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RBS-NatWest proves that technology IS the bank

The big news at the end of last week is that the Royal Bank of Scotland (RBS) had a computer crash, affecting all of the UK bank including NatWest and Ulster Bank.

It caught headlines worldwide:

… and about 1600 other headlines so far.

It even made the front page of the newspapers:

Metro natwest

… and most news channels …

The issue was caused by an upgrade to the core payments processing engine and a file became corrupted, although it’s interesting how people blamed it on legacy systems.

It’s not legacy systems that cause bank crashes, it’s legacy upgrades.

This is why banks don’t change core systems, because it can create issues and it just goes to show how important resilience and reliability of systems are in banking.

I’ve heard many illustrations of this, but the two best comparisons is that banks are like racing cars where the business is the driver but the technology is the engine, or that banks are like aircraft and charging the engines at 40,000 feet above the ground is hard.

I write about this often myself http://thefinanser.co.uk/fsclub/2011/05/how-the-new-bank-will-win.html:

Wholesale replacement of core systems is difficult you see. Everyone refers to it as being like changing the engines on an aircraft whilst flying at 40,000 feet, and they’re right. This is amply demonstrated by the migration of Abbey and Alliance & Leicester to Santander’s core systems over the past few years, and by the Australian bank debacle of NAB and others who are in migration mode as we speak.

And yet, some seem to achieve these upgrades without hitting the headlines.

For example, Lloyds migrated HBOS to their core system over the summer and Nationwide Building Society has been busy migrating al their systems over to SAP for the past few years.

Yes, they have issues – for a month many business customers of HBOS were unable to use online banking – but it doesn’t get the headlines like a total blackout vis-à-vis the RBS-NatWest issue this week.

This is because the migration is typically carried out over a weekend, as was the RBS upgrade, but during a quieter period – over a bank holiday or during the deep summer holiday – something that RBS could not wait for.

Even though the bank opened branches through the weekend and late into the evenings, and publicly apologised for the mess, the reputational hit is huge and this is where it really matters.

If banks are technology firms, which they are, then they have to realise that five 9’s availability isn’t enough.  

It has to be 99.999999999% fault tolerant (or 100% in the ideal world).

Although tough to achieve, any bank that lets its systems fail for even a half a day is subject to ridicule in this world of high tech reliability.

Finally, it demonstrates how banking is different to telecoms and other industries.

If you let a call fail on the mobile network, it doesn’t matter.

The customer will just redial.

If you let a payment fail on the bank network, it always matter.

It brings me back to airlines as the best example of the RBS-NatWest challenge is that if a payment fails once, the customer will stay.  A little like if a plane crashes, customers will still fly … they will just be a bit more cautious.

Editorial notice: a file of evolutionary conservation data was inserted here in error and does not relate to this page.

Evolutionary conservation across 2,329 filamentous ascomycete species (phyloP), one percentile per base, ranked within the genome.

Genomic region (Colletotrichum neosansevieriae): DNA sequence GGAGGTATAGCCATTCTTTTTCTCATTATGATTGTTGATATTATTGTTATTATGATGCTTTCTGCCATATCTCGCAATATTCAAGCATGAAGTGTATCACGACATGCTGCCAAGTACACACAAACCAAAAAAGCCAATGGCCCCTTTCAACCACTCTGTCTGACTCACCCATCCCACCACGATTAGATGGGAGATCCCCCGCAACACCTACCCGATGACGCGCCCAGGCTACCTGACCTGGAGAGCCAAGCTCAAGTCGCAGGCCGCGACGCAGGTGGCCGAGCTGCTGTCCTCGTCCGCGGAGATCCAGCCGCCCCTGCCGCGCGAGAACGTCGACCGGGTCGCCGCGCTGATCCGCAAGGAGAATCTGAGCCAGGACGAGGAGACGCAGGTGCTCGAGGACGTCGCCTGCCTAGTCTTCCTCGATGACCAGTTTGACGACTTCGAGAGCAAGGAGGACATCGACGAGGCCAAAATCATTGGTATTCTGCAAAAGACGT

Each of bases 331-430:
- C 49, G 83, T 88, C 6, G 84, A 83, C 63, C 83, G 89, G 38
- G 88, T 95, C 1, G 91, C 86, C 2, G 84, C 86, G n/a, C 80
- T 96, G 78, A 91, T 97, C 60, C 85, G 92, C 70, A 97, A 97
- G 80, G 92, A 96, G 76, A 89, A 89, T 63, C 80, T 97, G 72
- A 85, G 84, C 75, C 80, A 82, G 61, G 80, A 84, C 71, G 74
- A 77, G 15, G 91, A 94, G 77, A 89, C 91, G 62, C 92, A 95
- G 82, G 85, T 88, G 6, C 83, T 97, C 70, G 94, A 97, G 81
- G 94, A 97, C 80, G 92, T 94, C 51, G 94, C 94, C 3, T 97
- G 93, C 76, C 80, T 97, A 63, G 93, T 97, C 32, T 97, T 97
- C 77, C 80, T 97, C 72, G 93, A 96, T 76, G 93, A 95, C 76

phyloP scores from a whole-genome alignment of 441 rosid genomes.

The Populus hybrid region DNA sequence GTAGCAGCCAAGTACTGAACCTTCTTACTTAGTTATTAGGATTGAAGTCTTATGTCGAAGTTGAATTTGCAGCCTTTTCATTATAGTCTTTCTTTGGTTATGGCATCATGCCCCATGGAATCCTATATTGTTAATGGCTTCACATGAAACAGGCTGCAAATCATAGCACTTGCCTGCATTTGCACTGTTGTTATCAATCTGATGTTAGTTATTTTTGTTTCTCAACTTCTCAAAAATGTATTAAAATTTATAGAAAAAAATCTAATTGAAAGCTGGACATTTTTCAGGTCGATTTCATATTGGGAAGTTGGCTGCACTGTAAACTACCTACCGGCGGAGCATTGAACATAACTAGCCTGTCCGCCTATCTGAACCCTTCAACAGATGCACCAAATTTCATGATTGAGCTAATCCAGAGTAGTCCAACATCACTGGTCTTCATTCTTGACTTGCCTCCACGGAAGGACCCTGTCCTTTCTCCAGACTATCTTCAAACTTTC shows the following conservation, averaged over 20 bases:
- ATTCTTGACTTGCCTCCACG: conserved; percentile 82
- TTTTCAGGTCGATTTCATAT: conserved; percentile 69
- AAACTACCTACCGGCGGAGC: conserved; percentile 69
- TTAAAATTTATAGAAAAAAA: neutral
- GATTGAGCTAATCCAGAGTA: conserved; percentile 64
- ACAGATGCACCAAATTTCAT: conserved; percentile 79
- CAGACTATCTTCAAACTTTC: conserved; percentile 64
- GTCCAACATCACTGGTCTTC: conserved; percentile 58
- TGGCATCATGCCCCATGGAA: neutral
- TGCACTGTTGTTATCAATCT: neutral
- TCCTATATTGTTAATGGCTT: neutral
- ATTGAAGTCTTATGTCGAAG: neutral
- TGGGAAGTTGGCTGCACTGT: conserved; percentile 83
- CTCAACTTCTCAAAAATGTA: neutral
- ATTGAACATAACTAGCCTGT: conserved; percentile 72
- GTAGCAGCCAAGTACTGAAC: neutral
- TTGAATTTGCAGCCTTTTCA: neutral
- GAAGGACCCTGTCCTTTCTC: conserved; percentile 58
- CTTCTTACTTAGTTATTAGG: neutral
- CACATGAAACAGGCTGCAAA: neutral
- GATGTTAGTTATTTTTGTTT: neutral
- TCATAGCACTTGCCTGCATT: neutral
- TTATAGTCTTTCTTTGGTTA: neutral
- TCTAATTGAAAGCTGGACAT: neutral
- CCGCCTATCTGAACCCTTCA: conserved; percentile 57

However, if a payment fails twice, three times or on a regular basis, customers leave.

Similarly, if an airline operates planes that regularly crash, customers stop flying.

And that’s the reason why we don’t change the engines on an aircraft at 40,000 feet above ground.

 

 

 

 

 

About Chris M Skinner

Chris M Skinner
Chris Skinner is best known as an independent commentator on the financial markets through his blog, the Finanser.com, as author of the bestselling book Digital Bank, and Chair of the European networking forum the Financial Services Club. He has been voted one of the most influential people in banking by The Financial Brand (as well as one of the best blogs), a FinTech Titan (Next Bank), one of the Fintech Leaders you need to follow (City AM, Deluxe and Jax Finance), as well as one of the Top 40 most influential people in financial technology by the Wall Street Journal’s Financial News. To learn more click here...

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2 comments

  1. Too many cowboys and not enough Indians.
    We are know Indian call centres are rubbish, what made the senior management think that outsourcing their core banking system for retail was a smart idea?
    Several years ago I banked with Royal Bank of Canada private banking. Bank charges were 50% higher than the high streetb banks but it was the best money I ever spent.
    They were like valet airport parking compared to the Long Term Car Park at Heathrow on a foggy day with traffic on the M25.
    I’m still good friends with my personal account manager which shows how well they look after you.

  2. When you talk about availability and five nines, et all, the thought train in my opinion goes to the wrong direction. Infrastructure. Though this too is a huge area with a lot of cost involved, those legacy upgrades and business system replacements have much more to do with the implementation of business logic, and often the logic if business itself. Business processes have been implemented over the years across myriad of systems and very often nobody really knows what are the dependencies. Hence the very costly and long term projects. In essence, banks have often lost understanding of how their business actually, in detail, works.

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